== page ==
History

IRA members fire a volley of shots for three comrades killed in Gibraltar (Pacemaker Press Intl)

Three IRA members shot dead in Gibraltar

6 March 1988

On a quiet Sunday afternoon in Gibraltar, the SAS shot dead three members of the Provisional IRA who were planning to bomb a military parade on the peninsula. They were unarmed.


'Operation Flavius' attracted much controversy, including allegations of a 'shoot-to-kill' policy. It began a period of 14 days that was to prove one the darkest of Northern Ireland's Troubles.



Photo: IRA members fire a volley of shots for three comrades killed in Gibraltar (Pacemaker Press Intl)

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"There was blood everywhere. There was no shouting, just shots, about five or eight, one after the other."

These were the words of Derek Luise, who had witnessed the killing of the Provisional IRA members Mairead Farrell and Sean Savage in Gibraltar in the British overseas territory of Gibraltar on Sunday, 6 March 1988. A third IRA member, Daniel McCann, was around a hundred yards behind the pair. He was pursued and killed seconds later.

All three were part of an 'active service unit' of the IRA which planned to bomb a parade of the Royal Anglian Regiment in the centre of Gibraltar two days later. The three killings were carried out by a Special Air Service (SAS) unit which had been in place on the island for over a week. Both British and Spanish security forces had been aware of the IRA operation for several months and were working closely together in an attempt to thwart it. 'Operation Flavius' had been weeks in the planning, as had the bombing it was intended to prevent.

IRA changes tactics

Nearly four months before, in November 1987, the IRA had killed eleven people when they bombed a Remembrance Day service in Enniskillen, Northern Ireland. There was widespread revulsion around the world, losing the IRA much international sympathy and with it some of their supply lines for weapons and explosives. In an attempt to regain the initiative, the IRA chose to target British military personnel overseas.

On the day of the shootings, the IRA unit in Gibraltar parked a rented Renault car close to the point at which the Royal Anglian Regiment band were to assemble for the Changing of the Guard ceremony, a popular tourist attraction which took place every Tuesday. The Renault was intended to hold the parking space for a car bomb that was to be prepared elsewhere. Once the car was parked, the three IRA members, Mairead Farrell, Sean Savage and Daniel McCann, made their way on foot towards the Spanish border where they were intercepted and killed by the SAS.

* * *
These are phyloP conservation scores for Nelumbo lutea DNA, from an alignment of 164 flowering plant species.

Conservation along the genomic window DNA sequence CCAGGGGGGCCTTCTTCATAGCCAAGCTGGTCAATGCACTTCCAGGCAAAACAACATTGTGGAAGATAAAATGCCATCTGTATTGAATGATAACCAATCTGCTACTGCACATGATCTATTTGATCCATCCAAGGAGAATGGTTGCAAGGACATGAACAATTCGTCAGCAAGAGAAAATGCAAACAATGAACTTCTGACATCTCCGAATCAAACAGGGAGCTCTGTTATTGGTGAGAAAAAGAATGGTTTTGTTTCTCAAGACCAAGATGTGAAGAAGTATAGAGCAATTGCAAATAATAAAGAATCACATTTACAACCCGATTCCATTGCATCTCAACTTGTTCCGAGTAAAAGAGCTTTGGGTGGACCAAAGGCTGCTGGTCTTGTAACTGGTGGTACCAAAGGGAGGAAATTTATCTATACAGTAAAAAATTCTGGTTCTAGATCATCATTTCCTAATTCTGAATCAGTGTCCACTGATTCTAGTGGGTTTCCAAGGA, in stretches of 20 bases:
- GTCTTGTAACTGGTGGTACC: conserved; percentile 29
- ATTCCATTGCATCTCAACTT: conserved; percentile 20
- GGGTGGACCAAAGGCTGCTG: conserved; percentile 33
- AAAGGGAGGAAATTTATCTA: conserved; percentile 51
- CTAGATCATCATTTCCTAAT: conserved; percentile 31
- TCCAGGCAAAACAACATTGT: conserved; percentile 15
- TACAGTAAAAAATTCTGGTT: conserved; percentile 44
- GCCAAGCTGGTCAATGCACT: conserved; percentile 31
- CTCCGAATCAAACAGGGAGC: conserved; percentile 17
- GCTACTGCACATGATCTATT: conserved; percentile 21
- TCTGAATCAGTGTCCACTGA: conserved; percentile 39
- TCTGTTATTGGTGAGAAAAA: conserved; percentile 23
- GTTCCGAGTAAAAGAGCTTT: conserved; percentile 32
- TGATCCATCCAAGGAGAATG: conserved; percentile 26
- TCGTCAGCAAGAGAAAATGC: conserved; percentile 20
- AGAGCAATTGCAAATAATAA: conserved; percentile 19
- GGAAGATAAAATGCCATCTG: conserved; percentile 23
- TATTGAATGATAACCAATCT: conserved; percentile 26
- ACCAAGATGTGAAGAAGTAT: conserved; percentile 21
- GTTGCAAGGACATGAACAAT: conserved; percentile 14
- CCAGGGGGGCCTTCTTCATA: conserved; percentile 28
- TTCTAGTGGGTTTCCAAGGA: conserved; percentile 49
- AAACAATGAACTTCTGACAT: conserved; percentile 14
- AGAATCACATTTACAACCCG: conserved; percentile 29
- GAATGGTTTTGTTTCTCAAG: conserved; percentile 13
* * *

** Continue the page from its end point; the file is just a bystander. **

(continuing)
Shifting stories

The British government initially said that a bomb had been planted. Within 24 hours, Foreign Secretary Geoffrey Howe admitted that there had been no bomb in the car and that the three killed were unarmed.

Shortly after the shootings, a Ford Escort used by the IRA unit was found over the Spanish border. It contained a timing device, screwdrivers, false passports and wire. Two days later, a Ford Fiesta rented by Mairead Farrell was discovered by Spanish police in Marbella. It contained 132 pounds of Semtex plastic explosive and several rounds of ammunition for a Kalashnikov rifle, sufficient to make a large and deadly bomb.

Reaction

For many, the fact that the victims were unarmed confirmed that the British government was pursuing a 'shoot-to-kill' policy against the IRA. An inquiry into the shootings heard evidence from eyewitnesses that Farrell and McCann had their hands in the air when shot, but concluded that all those who died were lawfully killed. In 1995, the European Court of Human Rights found that the killings constituted the use of excessive force, but that there was no evidence of a 'shoot-to-kill' policy.

The bodies of Farrell, Savage and McCann lay in a Royal Navy morgue in Gibraltar for a week before they could be flown to Dublin, due to difficulties finding an air carrier and the refusal of civilian airport staff in Gibraltar to handle the coffins. Thousands of people lined the route of the cortège from Dublin to Belfast, where the funerals were to take place.

The Irish government, while acknowledging the necessity for British security forces to combat terrorism, declared itself "gravely perturbed" by the killings. A book of condolence was opened outside the General Post Office in Dublin, scene of the nationalist Easter Rising in 1916. In Belfast, there were protests from students of all political persuasions outside Queen's University, where Mairead Farrell was enrolled on a course in Political Science and Economics.

Broadcasters in Britain challenged the official version of events, asking why the unarmed PIRA members were killed rather than arrested. Investigations by both ITV's 'Death On The Rock' and BBC Northern Ireland's 'Spotlight' were subject to challenges by the British government, which argued that the programmes might prejudice the outcome of the inquest into the deaths.

More deaths quickly followed. At the funerals in Belfast's Milltown cemetery on Wednesday 16 March, mourners were attacked by Michael Stone, a man with links to loyalist paramilitaries. Stone killed three and injured many more by firing shots and hurling grenades at the crowd. Three days later, two British Army corporals were dragged from their car, taken to waste ground and shot dead after inadvertently driving into the funeral cortège of Kevin Brady, himself one of the victims of Michael Stone's attack.

This 14 day period is seen by many as the lowest point of the Troubles.